In a defiant swipe at its foes, Iran said it is dramatically closer to mastering the production of nuclear fuel even as the US weighs tougher pressures and Tehran’s suspected shadow war with Israel brings probes far beyond the Middle East.
Also on Wednesday, Iran indicated it was on the verge of imposing a midwinter fuel squeeze on Europe in retaliation for a looming boycott of Iranian oil, but denied reports earlier in the day that six nations had already been cut off.
However, the uncompromising messages from Iran, came with a counterpoint. The official IRNA news agency said top Iranian nuclear negotiator Saeed Jalili told EU High Representative for Foreign Affairs and Security Policy Catherine Ashton that Iran is ready to return to talks with the US and other world powers.
In a live TV broadcast, Iranian President Mahmoud Ahmadinejad was shown overseeing what was described as the first Iranian-made fuel rod inserted into a research reactor in northern Tehran. Separately, the semiofficial Fars agency reported that a “new generation” of Iranian centrifuges — used to enrich uranium toward nuclear fuel — had gone into operation at the country’s main enrichment facility at Natanz in central Iran.
In Washington, US Assistant Secretary of State for International Security and Nonproliferation Tom Countryman dismissed the Iranian claims of reaching a pivotal moment.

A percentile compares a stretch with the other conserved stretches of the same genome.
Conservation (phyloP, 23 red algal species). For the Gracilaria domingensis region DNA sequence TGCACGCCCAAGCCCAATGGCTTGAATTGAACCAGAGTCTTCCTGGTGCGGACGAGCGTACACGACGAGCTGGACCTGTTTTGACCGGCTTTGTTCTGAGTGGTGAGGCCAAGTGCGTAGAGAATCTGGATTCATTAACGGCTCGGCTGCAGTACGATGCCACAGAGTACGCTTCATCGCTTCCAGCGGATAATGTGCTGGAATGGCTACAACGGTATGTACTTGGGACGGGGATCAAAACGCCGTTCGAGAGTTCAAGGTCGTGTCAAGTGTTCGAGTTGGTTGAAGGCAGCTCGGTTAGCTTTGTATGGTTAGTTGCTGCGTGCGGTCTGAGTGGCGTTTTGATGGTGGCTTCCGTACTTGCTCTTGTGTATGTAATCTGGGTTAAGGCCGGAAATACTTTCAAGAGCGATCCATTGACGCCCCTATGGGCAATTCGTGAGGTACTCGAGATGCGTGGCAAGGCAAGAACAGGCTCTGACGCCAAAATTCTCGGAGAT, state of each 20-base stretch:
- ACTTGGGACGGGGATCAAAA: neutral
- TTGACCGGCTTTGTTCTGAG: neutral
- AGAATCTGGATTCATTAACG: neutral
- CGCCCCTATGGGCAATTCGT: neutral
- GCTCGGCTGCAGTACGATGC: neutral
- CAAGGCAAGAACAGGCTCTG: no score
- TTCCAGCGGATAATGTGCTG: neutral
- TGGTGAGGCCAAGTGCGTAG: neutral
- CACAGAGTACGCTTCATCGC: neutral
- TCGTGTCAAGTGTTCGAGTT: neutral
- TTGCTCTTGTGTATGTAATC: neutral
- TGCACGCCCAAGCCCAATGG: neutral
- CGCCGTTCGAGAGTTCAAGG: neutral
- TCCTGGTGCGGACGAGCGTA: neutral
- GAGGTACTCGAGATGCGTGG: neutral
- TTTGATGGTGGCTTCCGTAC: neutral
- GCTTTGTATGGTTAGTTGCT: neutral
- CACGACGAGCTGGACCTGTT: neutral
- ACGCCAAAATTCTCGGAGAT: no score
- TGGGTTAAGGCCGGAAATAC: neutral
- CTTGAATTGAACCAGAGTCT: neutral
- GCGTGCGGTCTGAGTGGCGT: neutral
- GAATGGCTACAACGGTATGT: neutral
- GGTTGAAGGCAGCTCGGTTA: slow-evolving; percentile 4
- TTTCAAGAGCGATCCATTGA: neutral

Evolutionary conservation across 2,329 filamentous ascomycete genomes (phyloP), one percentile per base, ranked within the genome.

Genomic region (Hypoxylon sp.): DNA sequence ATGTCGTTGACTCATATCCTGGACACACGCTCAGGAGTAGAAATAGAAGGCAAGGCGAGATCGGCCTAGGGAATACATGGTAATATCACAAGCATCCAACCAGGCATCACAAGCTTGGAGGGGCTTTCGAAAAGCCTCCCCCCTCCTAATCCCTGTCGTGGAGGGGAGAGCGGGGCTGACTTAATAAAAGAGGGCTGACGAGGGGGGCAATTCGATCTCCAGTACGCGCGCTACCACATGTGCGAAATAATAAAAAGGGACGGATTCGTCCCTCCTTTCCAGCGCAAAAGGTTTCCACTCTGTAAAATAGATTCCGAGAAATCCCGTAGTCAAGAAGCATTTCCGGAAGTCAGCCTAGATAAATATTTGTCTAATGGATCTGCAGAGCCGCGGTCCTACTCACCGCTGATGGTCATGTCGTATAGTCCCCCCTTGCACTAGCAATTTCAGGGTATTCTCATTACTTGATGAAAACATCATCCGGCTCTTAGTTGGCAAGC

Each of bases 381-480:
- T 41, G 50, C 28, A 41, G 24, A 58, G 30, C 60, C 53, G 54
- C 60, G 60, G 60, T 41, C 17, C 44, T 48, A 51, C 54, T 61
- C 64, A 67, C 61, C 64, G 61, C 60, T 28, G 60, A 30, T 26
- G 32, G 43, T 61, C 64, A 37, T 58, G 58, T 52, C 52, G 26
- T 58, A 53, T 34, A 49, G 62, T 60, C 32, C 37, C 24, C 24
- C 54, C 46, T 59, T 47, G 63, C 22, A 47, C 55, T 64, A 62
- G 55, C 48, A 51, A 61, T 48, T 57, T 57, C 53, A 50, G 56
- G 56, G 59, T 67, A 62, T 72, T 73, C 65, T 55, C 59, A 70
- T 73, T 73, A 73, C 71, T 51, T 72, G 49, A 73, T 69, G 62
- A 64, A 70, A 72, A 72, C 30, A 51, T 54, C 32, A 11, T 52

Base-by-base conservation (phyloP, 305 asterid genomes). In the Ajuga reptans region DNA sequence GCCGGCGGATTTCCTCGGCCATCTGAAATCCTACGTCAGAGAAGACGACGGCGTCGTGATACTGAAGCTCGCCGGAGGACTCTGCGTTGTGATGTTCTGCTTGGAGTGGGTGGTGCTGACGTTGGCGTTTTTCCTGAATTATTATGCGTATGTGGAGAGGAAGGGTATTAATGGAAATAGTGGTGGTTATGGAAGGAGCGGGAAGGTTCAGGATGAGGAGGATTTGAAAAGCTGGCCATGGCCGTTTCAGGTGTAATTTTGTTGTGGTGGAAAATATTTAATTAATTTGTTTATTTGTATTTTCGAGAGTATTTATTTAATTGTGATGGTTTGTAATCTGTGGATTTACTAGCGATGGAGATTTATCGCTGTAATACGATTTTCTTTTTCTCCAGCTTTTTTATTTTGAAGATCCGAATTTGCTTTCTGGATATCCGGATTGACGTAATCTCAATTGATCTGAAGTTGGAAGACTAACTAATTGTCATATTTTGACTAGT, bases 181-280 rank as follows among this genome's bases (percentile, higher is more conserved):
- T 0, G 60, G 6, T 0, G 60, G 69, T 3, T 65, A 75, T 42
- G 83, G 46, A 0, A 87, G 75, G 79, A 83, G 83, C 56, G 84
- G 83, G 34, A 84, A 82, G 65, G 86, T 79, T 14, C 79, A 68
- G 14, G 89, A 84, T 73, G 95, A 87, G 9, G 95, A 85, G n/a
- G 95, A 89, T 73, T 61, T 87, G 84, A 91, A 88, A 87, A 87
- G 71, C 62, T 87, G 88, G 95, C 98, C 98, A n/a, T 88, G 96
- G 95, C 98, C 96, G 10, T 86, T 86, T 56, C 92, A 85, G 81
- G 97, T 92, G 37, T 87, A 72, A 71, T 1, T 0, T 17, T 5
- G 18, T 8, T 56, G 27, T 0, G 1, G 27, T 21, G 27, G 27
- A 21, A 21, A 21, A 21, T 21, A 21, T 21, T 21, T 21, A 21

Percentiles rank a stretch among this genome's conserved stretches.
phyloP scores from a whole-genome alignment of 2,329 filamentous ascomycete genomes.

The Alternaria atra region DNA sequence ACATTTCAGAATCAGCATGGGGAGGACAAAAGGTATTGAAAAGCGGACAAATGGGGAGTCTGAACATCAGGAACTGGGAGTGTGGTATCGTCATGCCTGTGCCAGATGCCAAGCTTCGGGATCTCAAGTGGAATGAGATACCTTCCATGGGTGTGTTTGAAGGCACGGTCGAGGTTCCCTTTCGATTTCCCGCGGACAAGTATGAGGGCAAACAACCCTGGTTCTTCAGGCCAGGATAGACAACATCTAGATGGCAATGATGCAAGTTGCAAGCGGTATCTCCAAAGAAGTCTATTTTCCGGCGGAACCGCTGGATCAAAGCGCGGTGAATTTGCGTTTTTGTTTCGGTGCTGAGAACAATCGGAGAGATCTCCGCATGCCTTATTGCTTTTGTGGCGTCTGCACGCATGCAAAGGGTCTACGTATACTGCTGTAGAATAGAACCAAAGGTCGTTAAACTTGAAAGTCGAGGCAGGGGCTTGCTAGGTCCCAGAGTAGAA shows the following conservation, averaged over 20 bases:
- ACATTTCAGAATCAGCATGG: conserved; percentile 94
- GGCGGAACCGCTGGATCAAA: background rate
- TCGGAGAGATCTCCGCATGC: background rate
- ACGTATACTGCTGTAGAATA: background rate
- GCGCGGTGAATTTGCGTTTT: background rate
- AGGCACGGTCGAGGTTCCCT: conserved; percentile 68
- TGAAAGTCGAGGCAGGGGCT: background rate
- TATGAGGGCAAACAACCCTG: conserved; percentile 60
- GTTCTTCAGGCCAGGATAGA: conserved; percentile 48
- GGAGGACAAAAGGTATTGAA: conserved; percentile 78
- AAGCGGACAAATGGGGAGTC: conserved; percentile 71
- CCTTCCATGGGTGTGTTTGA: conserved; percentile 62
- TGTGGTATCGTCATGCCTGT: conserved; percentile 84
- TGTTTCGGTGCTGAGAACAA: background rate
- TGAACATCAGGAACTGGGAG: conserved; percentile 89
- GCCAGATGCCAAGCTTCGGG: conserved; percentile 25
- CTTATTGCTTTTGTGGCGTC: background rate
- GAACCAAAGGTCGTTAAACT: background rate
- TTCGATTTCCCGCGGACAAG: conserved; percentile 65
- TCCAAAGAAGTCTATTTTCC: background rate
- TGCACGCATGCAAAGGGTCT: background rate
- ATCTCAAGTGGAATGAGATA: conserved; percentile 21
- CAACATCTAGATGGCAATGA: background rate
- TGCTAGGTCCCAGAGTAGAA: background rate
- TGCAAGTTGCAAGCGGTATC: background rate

“The announcement today by Iran has much more to do with political developments in Iran than it has to do with factual developments,” he said.
White House press secretary Jay Carney said Iran’s “defiant acts” seek to “distract attention” from the damage brought by international sanctions.
Meanwhile, Iran is facing major new international complications: Accusations of bringing an apparent covert conflict with Israel to points stretching from Thailand and India to the former Soviet republic of Georgia.
Officials in Israel ramped up allegations that Iran was linked to international bomb plots, saying magnetic “sticky” bombs found in a Bangkok house rented by Iranians were similar to devices used against Israeli envoys in a foiled attack in Georgia on Monday and a blast in New Delhi that injured four people, including a diplomat’s wife.
Iranian Foreign Ministry spokesman Ramin Mehmanparast called the allegations “baseless” and an attempt to push “conspiracy” theories to discredit Iran with its Asian partners, including major oil buyer India.
Iran, in turn, accused Israel of being behind clandestine attacks that have claimed the lives of at least five members of its scientific community over the past two years, including a “sticky” bomb blast that killed a director at the Natanz labs last month.
Framed photos of the five scientists were shown by Iranian TV before a speech by Ahmadinejad, who was flanked by the flags of Iran and the country’s nuclear agency.
He repeated Iran’s goal of becoming a technological beacon for the Islamic world and insisted that scientific progress is the right of all nations.
“I hope we reach the point where we will be able to meet all our nuclear needs inside the country so we won’t need to extend our hand before others, specifically before the world’s dastardly people,” Ahmadinejad said. “For a gentleman, for a chivalrous nation, the most difficult moment is when he has a need to ask [for something] from a dastardly person.”